Family life

Community's fight with free-range parents continues

The children of free-range parents Danielle and Alexander Meitiv were picked up and held by police on Sunday.

free-range parents meitiv Photo: Author profile page for Danielle Meitiv

UPDATE: Danielle and Alexander Meitiv have issued a statement regarding the events surrounding the detainment on Sunday of their children by Maryland CPS and Montgomery County Police. "The Meitivs intend to fully vindicate their rights as parents and their children’s rights, and to prevent this from happening to their children again," states Matthew Dowd, a partner with Wiley Rein, the legal firm representing the family. Read the family's statement here.

It's been called "The Walk Heard Around The World": the unsupervised walk home from a Maryland park by 10-year-old Rafi Meitiv and his six-year-old sister, Dvora. The children made headlines around the world in December 2014 when their parents, Danielle and Alexander, were reported to Child Protective Services for not supervising their children. In February, Danielle and Alexander were found guilty of unsubstantiated child neglect by CPS.

And probably just when the Meitiv family was hoping to reclaim a sense of normalcy in their lives, Rafi and Dvora were picked up by police at 5 p.m. yesterday as they were walking together in their neighbourhood. When the Meitiv children failed to show up at the appointed meeting place, Danielle and Alexander began a frantic search, only to be told several hours later that CPS had their children in custody.

Photo via Danielle Meitiv's public Facebook page Photo: Danielle Meitiv's public Facebook page

Almost six hours later, the family was reunited—but first the Meitivs had to sign a "safety plan," according to a Facebook status update by Danielle. As of publishing time, the Meitivs have contacted their attorney and are not planning to do any press interviews. A formal statement will be issued at a later time.

February's charge of unsubstantiated child neglect meant that CPS had some information which may support a charge of neglect, or has credible reports that are at odds with each other or does not have enough information to reach a definitive conclusion. The Meitivs appealed the ruling and said they didn't plan to change their free-range parenting style.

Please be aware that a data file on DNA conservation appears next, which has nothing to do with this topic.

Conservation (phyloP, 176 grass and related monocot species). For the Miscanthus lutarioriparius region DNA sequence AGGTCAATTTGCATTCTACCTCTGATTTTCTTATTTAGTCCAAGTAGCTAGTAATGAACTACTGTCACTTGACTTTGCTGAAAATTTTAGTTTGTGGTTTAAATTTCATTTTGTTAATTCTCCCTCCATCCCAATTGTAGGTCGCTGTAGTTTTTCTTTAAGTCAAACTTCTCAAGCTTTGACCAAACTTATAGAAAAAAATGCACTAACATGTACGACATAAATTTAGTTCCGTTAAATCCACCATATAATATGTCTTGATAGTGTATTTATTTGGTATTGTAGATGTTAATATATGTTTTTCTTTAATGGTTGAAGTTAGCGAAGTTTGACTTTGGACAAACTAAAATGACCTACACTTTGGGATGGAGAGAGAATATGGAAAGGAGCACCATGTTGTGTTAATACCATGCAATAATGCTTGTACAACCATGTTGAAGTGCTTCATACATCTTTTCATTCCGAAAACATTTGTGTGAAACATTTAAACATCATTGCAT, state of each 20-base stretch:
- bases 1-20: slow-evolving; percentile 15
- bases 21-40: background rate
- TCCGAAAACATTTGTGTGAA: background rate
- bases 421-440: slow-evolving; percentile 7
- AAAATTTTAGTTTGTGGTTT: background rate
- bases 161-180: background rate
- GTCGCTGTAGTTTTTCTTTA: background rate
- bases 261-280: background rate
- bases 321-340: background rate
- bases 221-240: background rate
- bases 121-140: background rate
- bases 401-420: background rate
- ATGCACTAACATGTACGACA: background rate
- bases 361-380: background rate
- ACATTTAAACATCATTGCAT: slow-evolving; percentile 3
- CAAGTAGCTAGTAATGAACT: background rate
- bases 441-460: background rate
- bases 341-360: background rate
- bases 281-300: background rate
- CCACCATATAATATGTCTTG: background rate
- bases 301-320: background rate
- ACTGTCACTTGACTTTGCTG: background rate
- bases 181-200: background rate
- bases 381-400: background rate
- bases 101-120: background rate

Will the police detainment and subsequent investigation (CPS has confirmed they are again investigating the Meitivs) force not only the Meitivs to change their parenting style? Clearly, Child Protective Services, local police and so-called Good Samaritans who are reporting the unattended children have a beef with free-range parenting.

I've said it before, but the worst part of this whole story is not that the Meitivs have been charged, but that someone called the police in the first place. It takes a village to raise a child, but if misguided do-gooders find more satisfaction in seeing a family victimized and torn apart rather than, say, the more logical reaction of walking the child home themselves if they're that worried, then the village is broken.

Follow along as Jennifer Pinarski shares her experiences about giving up her big city job and lifestyle to live in rural Ontario with her husband, while staying home to raise their two young children. Read more Run-at-home mom posts or follow her @JenPinarski.

Read more: 
Free-range kids healthier, more active: Study Why I'm converting to free-range parenting Confessions of a free-range parent 

This article was originally published on Apr 13, 2015

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